Imagine our elation when that happened. We started packing and moving again. Doing that with a sick child is not a laughing matter.

We spent half a day of moving and clearing up everything from the dirty apartment, while looking after our daughter. We were pleased to stay in the quaint one bedroom unit facing a landscaped garden. 


Sick Baby Girl

Anais' fever started rising, her eyes were puffy and watery with pus-like discharge and worsening colds. That evening, we spent researching and asking friends on medications online while nursing her back to health. 

The next morning, her fever spiked at 39- 40 degrees.  Her eyes were sealed shut and she was in pain. Alarmed, my husband and I asked around for the nearest pediatrician.  We were given unclear name and location of the doctor in town. As expected, we were unable to locate the clinic.  Nevertheless, we drove off towards the direction of the town proper where the island's biggest drug store is.  At 8AM, we were there, begging to order eye medication that requires a doctor's prescription. 

Desperate, I pleaded with the kind lady at the counter if she could guide us to a doctor in town. Apparently, there is a pediatrician from Cebu City that comes to the island once a month for 2 weeks. We were in luck, she was still on the island and was due to leave 2 days later.  Her clinic was just a block away.

To cut the long story a tad shorter, Anais got the medical treatment she needed and we were able to purchase the same eye drops and meds at the drug store.

Slowly, Anais' health improved, despite the worrying level of her temperature.  Lukewarm sponge bath, compress and care kept us preoccupied for the last 5 days. A traditional healer or what we call, "manghihilot" also came to see her to help her with her colds and cough through traditional "hilot" massage.  She's getting better and now as I am typing this, it has become my turn to get sick.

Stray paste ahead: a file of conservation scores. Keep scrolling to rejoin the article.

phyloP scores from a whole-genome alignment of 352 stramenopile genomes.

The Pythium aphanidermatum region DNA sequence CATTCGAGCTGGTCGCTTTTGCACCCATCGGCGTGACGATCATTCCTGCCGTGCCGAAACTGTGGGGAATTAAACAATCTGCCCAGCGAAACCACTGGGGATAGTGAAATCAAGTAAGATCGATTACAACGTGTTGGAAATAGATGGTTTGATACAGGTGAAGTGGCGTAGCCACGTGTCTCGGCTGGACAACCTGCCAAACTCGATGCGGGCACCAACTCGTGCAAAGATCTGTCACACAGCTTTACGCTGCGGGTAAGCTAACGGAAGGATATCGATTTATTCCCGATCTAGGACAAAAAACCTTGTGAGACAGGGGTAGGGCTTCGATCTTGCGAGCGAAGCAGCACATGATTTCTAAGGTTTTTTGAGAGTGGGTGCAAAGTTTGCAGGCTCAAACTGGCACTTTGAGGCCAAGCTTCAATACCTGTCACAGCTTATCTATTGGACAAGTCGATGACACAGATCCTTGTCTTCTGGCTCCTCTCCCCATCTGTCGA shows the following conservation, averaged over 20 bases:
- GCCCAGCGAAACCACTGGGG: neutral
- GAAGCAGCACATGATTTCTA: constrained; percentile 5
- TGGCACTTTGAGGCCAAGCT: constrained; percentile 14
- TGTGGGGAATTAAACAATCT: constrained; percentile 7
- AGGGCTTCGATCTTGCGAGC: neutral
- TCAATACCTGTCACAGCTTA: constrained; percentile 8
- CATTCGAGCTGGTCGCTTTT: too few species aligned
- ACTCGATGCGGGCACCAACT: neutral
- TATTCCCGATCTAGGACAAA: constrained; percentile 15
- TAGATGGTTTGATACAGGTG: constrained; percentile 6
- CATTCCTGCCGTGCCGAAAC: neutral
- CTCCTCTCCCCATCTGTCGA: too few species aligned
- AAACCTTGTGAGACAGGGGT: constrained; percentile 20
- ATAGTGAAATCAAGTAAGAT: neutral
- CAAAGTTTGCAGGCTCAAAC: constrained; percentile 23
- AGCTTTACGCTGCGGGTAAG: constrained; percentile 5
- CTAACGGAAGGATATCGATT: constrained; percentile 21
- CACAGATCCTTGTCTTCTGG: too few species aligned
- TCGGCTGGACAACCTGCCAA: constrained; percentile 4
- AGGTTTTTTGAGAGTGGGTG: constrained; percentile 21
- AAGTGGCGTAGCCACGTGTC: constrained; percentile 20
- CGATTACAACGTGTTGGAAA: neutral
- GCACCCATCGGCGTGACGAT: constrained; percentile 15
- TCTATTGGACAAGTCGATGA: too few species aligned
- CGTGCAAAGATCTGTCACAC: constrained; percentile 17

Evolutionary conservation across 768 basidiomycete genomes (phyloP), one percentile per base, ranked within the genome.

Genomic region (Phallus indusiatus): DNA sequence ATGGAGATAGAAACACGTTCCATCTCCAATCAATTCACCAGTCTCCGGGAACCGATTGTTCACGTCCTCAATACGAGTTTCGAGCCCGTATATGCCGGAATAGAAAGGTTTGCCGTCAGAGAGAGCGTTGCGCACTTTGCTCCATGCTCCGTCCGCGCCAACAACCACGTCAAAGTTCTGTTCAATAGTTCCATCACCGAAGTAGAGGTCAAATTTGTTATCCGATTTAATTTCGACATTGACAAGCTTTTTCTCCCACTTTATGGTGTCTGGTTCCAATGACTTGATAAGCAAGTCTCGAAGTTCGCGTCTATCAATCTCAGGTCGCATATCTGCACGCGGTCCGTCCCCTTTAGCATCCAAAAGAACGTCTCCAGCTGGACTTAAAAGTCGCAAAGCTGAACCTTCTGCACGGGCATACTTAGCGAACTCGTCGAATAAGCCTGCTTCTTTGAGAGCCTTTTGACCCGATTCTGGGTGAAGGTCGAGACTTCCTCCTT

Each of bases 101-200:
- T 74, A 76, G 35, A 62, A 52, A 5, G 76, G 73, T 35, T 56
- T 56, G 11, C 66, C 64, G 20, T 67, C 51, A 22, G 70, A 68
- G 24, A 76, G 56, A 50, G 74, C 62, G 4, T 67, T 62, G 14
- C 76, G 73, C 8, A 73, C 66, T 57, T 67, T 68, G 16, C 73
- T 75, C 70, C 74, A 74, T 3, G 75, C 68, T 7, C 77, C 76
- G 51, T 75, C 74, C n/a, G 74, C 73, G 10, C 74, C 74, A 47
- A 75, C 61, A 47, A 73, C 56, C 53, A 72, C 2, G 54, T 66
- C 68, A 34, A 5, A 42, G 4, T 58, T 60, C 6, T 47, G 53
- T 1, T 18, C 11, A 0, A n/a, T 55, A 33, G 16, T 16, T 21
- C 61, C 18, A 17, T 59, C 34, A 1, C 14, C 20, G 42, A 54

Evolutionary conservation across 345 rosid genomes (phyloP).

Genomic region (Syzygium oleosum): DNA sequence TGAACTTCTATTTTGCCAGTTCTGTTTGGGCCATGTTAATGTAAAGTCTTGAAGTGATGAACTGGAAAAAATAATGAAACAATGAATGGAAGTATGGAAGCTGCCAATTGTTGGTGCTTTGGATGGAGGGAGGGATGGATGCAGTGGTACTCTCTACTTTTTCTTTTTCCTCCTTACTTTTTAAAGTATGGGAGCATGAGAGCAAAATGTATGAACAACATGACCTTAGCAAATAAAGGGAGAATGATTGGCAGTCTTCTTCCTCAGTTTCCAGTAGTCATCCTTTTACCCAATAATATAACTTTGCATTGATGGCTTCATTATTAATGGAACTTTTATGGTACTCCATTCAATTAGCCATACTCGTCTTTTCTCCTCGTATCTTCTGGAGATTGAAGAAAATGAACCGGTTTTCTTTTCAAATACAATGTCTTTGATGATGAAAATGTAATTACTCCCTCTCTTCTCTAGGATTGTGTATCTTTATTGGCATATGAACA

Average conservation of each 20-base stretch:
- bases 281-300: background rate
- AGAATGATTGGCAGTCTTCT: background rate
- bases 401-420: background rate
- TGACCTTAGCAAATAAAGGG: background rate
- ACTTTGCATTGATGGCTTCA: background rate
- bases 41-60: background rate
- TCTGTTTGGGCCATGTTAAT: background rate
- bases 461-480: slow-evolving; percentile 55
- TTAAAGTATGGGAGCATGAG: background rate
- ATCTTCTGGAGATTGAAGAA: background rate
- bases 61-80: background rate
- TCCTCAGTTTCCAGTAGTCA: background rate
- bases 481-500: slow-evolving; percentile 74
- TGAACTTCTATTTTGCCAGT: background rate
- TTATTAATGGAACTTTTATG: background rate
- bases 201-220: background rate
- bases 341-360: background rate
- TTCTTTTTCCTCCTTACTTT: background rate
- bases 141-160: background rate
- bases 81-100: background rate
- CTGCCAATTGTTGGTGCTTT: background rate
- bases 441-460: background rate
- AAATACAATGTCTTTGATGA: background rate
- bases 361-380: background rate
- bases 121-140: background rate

Reading the Signs

Thinking back, I'm glad we immediately left the dirty apartment, not even a day later. The very thing that made my husband and I decide to cut our losses were the series of unfortunate signs while we were staying in that apartment. I can hardly imagine nursing a sick child there. We have always believed in following our gut feeling. Writing this post made me realize that despite the series of frustrating moments, we gratefully had luck on our side as well. We also met a few wonderful people we like on the island that we enjoy spending more time with. 

Lesson Learned

Insect sprays are my best friend? A vacuum cleaner is in my non-negotiable needs list?
Kidding aside, I actually re-edited this post to delete a part about someone. I think it is unfair to write negatively about a person, despite his antagonistic contribution to this story, that I never even mentioned here. The law of karma is something I truly respect so I chose not to write about him.